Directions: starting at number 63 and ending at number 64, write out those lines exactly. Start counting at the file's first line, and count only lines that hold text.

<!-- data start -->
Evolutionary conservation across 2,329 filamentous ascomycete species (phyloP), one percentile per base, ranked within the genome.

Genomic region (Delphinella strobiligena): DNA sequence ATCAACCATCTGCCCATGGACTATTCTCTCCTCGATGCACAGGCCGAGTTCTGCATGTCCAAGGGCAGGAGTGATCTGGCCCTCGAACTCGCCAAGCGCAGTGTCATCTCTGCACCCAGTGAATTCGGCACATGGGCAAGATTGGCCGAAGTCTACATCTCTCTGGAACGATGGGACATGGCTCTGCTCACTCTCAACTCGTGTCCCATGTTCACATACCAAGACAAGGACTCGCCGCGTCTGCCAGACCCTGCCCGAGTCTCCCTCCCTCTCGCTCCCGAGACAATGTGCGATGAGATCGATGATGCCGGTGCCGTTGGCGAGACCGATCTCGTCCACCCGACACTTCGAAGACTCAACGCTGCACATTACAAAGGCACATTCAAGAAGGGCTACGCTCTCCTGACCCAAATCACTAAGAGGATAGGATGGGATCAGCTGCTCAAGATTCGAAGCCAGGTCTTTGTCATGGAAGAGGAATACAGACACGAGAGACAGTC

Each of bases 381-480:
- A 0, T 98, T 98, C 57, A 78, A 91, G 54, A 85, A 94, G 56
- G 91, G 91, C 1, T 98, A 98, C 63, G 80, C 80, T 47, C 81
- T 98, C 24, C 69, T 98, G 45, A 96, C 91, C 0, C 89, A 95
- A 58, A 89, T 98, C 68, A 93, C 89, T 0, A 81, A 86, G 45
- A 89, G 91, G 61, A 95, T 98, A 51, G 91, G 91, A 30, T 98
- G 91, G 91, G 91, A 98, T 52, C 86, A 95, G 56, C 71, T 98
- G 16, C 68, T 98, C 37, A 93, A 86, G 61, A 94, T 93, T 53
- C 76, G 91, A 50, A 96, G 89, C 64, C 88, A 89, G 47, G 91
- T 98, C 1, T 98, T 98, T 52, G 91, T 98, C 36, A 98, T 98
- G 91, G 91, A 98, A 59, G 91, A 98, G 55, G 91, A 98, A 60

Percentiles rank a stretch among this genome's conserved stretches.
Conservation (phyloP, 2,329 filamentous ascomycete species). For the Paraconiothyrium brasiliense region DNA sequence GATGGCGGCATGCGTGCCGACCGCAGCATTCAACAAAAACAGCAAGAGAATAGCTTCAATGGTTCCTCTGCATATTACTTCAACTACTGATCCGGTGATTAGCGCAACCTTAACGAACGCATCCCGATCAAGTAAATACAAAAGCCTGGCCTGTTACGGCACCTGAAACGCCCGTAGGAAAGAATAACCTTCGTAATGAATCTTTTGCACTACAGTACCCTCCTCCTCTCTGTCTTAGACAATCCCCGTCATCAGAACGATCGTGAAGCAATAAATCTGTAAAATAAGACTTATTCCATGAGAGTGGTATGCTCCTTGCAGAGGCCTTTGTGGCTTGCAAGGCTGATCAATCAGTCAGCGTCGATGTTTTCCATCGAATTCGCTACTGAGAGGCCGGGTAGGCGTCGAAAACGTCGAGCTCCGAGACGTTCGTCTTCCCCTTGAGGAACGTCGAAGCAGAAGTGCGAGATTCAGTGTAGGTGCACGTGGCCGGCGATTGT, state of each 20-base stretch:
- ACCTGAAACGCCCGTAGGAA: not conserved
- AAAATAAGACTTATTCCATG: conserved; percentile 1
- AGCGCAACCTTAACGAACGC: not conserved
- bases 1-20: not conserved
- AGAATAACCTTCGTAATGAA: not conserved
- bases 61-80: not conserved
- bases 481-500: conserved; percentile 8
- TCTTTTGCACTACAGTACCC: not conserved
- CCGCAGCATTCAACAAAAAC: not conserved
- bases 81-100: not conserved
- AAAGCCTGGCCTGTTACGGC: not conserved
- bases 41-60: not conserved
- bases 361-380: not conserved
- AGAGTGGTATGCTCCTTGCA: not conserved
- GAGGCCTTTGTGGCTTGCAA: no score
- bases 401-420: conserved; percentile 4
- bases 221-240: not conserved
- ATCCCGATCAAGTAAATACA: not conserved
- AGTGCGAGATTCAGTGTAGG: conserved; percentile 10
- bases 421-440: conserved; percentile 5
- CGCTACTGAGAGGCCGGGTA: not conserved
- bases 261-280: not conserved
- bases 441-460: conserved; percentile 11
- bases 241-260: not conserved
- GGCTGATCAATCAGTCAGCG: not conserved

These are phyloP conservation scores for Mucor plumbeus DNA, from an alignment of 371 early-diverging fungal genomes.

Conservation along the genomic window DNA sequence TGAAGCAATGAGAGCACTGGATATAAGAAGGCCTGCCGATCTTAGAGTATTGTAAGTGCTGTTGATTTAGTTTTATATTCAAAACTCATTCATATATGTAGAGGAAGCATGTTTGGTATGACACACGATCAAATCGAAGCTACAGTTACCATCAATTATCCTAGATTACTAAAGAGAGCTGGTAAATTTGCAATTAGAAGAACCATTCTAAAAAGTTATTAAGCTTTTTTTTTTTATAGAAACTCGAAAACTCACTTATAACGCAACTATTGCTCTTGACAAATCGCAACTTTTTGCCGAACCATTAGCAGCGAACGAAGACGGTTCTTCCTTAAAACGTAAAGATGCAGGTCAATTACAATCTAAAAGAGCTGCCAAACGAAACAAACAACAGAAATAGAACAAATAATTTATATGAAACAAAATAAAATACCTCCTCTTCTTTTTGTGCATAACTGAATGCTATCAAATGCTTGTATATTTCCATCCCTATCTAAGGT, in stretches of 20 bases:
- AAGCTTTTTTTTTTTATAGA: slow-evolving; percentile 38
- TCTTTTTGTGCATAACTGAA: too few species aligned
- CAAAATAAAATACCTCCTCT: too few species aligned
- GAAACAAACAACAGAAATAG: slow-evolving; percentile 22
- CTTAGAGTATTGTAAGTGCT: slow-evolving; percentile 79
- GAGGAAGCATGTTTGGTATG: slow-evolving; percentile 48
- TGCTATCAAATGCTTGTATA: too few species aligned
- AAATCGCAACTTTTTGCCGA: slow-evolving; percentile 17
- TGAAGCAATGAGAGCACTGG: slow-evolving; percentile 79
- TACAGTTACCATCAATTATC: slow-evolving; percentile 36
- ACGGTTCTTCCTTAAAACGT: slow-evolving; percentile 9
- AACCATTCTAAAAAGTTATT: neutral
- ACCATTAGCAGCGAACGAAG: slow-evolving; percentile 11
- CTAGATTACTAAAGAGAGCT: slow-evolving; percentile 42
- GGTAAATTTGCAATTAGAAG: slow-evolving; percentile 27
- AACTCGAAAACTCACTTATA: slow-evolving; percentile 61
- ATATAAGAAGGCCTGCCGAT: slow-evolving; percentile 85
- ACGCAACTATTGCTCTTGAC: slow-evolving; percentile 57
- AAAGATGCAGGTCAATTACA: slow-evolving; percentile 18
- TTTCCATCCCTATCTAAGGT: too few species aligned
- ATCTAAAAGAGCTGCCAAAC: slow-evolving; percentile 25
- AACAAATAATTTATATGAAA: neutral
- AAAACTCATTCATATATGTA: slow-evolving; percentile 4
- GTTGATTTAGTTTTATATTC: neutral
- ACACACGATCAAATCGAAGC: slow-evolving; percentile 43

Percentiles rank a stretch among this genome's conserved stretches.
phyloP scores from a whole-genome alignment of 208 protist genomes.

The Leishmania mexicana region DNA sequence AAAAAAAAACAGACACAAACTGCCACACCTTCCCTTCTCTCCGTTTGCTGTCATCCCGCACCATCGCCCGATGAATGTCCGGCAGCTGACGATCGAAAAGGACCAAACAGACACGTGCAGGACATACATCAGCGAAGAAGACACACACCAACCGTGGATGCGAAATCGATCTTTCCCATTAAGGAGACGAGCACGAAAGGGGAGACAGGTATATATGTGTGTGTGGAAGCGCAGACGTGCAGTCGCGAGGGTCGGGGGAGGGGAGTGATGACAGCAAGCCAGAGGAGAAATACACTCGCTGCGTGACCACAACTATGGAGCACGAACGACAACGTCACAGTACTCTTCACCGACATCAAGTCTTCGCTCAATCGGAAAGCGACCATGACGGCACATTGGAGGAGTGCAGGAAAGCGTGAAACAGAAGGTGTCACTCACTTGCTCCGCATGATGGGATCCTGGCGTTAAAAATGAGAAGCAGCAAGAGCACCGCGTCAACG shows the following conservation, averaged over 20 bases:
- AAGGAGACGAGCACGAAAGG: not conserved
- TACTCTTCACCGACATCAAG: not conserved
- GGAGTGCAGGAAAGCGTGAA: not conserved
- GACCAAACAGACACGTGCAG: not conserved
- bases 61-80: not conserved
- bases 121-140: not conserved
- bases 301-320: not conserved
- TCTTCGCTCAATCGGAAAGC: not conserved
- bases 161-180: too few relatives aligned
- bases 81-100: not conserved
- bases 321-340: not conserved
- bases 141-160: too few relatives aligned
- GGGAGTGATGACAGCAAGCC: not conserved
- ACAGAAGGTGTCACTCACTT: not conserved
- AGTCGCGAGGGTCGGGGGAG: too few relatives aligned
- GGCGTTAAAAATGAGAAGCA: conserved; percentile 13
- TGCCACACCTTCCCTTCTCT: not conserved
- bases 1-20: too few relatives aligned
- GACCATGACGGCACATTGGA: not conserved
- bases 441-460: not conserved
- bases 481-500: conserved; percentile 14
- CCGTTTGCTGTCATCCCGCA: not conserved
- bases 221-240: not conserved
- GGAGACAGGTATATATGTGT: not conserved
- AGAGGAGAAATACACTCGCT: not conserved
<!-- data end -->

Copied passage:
- ATCTAAAAGAGCTGCCAAAC: slow-evolving; percentile 25
- AACAAATAATTTATATGAAA: neutral